By providing programs that serve the body, mind and soul, The Salvation Army helps alleviate the symptoms of poverty - and works to address the root issues that cause it.
Children raised in poverty are 32% more likely to stay in the cycle of poverty than their peers who are better off.
To end poverty is to help end a host of related struggles: hunger, addiction, housing insecurity, mental illness, unemployment, educational voids, and various forms of abuse. Generation after generation, these interrelated issues persist. Through short- and long-term support, we strive to meet the needs of the whole person. We combat the symptoms of poverty with programs serving the body, mind, and soul, then look for the root issues causing them.
Housing insecurity is often interconnected with prolonged poverty. We work to provide both short- and long-term housing assistance to families and individuals who've been displaced. Each year, The Salvation Army provides 10.8 million nights of safe, climate-controlled shelter, helping to restore the health, dignity, and stability of each person we serve.
Poverty is often defined by painful choices, such as "heating vs. eating." The decision between paying bills and feeding your family is an impossible position to be in. That's why, each year, The Salvation Army provides over 60 million nutritious, warm meals to people in need.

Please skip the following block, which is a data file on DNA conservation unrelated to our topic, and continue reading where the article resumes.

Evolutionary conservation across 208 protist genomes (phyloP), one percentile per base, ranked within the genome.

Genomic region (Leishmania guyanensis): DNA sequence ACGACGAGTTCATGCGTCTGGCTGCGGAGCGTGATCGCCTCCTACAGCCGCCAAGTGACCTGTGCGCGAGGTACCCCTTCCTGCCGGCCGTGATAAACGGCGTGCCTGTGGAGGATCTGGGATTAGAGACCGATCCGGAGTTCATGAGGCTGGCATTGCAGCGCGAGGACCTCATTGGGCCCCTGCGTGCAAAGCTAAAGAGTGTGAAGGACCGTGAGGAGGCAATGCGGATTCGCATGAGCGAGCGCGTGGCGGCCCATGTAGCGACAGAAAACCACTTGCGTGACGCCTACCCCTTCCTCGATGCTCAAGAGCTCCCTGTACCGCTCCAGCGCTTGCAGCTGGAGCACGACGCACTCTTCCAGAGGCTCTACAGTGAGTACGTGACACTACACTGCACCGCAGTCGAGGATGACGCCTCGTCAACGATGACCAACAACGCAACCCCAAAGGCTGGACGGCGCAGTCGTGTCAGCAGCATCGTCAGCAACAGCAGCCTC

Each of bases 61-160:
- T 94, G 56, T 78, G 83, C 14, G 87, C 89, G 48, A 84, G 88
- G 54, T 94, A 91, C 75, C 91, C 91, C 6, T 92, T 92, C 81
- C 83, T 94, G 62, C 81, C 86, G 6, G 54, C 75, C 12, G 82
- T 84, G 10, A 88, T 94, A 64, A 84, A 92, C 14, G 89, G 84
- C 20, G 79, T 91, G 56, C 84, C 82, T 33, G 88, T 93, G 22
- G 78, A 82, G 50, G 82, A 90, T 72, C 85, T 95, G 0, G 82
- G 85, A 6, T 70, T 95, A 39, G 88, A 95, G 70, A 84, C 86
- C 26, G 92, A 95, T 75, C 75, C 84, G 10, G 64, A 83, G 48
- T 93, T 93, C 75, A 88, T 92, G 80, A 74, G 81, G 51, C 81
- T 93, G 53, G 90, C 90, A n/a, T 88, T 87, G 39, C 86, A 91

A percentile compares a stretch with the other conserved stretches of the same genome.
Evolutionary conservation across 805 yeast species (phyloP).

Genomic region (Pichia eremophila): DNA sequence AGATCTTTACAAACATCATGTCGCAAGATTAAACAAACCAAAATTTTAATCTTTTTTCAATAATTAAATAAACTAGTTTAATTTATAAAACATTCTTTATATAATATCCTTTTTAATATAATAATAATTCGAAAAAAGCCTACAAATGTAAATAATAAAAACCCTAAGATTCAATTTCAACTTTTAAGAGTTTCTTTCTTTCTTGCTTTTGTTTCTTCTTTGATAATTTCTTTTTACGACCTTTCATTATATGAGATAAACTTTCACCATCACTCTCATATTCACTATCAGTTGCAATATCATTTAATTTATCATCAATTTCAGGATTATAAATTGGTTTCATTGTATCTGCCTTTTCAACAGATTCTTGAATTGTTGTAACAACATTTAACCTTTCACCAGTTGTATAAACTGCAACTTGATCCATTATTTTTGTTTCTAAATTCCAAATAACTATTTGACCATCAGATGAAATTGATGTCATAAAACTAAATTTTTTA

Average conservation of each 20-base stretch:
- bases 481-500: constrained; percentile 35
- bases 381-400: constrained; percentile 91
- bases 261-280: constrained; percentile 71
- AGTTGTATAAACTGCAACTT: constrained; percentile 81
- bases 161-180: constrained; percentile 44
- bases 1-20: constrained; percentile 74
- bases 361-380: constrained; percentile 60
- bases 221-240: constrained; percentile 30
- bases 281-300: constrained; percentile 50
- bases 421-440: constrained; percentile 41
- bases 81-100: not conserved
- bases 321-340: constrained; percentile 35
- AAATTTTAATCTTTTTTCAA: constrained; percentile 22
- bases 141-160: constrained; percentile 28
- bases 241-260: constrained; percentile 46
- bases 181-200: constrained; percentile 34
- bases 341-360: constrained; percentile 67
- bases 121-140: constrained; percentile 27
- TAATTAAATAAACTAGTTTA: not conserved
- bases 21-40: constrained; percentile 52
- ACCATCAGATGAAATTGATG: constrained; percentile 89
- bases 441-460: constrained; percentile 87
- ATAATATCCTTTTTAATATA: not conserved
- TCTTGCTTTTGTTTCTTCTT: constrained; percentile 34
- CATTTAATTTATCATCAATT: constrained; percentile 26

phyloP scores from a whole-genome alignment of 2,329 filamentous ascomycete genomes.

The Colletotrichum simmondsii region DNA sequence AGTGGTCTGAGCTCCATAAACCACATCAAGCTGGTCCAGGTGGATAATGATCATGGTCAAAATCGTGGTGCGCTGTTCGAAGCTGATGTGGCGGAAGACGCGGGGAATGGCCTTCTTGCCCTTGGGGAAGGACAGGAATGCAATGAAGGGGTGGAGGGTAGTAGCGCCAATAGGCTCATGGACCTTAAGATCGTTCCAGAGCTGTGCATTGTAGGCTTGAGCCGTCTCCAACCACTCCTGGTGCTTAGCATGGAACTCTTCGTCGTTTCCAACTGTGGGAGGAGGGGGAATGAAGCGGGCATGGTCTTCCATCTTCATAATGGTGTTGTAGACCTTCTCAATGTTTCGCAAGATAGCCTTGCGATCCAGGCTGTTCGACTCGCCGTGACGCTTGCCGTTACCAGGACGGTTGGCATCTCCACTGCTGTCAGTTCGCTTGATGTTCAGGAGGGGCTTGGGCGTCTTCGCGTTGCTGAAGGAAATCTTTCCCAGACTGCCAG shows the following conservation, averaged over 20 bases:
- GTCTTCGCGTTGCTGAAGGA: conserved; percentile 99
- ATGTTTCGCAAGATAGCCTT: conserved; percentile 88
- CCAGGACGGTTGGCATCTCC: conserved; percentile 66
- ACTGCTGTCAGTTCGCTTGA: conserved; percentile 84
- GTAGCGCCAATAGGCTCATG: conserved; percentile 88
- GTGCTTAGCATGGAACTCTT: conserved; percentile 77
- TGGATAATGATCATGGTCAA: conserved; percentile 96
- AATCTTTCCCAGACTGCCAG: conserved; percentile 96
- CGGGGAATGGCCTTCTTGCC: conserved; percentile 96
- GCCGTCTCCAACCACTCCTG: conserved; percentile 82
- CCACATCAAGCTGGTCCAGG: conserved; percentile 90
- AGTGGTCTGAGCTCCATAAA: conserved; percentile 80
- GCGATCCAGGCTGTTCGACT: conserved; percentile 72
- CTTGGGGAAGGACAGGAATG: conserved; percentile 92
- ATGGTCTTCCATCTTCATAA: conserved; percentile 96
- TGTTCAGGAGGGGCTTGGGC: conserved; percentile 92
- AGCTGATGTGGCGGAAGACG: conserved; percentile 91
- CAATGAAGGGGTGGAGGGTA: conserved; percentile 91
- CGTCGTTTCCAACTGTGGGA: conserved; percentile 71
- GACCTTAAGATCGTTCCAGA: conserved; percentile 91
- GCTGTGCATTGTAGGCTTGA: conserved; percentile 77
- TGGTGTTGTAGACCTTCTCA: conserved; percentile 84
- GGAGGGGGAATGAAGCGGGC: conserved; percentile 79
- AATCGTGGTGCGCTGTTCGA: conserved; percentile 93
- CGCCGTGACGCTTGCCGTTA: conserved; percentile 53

Pathway of Hope
The Salvation Army's Pathway of Hope initiative provides individualized services to families with children who desire to take action to break the cycle of crisis and vulnerability that repeats generation after generation. It seeks to address the root causes of poverty in addition to The Army's history of compassionate serving. By helping families overcome challenges like unemployment, unstable housing, and lack of education, we can lead families down a path toward increased stability and, ultimately, self-sufficiency.
We believe in a comprehensive approach to helping families pull themselves above the poverty line. This includes equipping parents with educational resources, career coaching, and opportunities for job placement. When people are better prepared for stable and gainful employment, we can reduce the need for bill, food, and shelter assistance.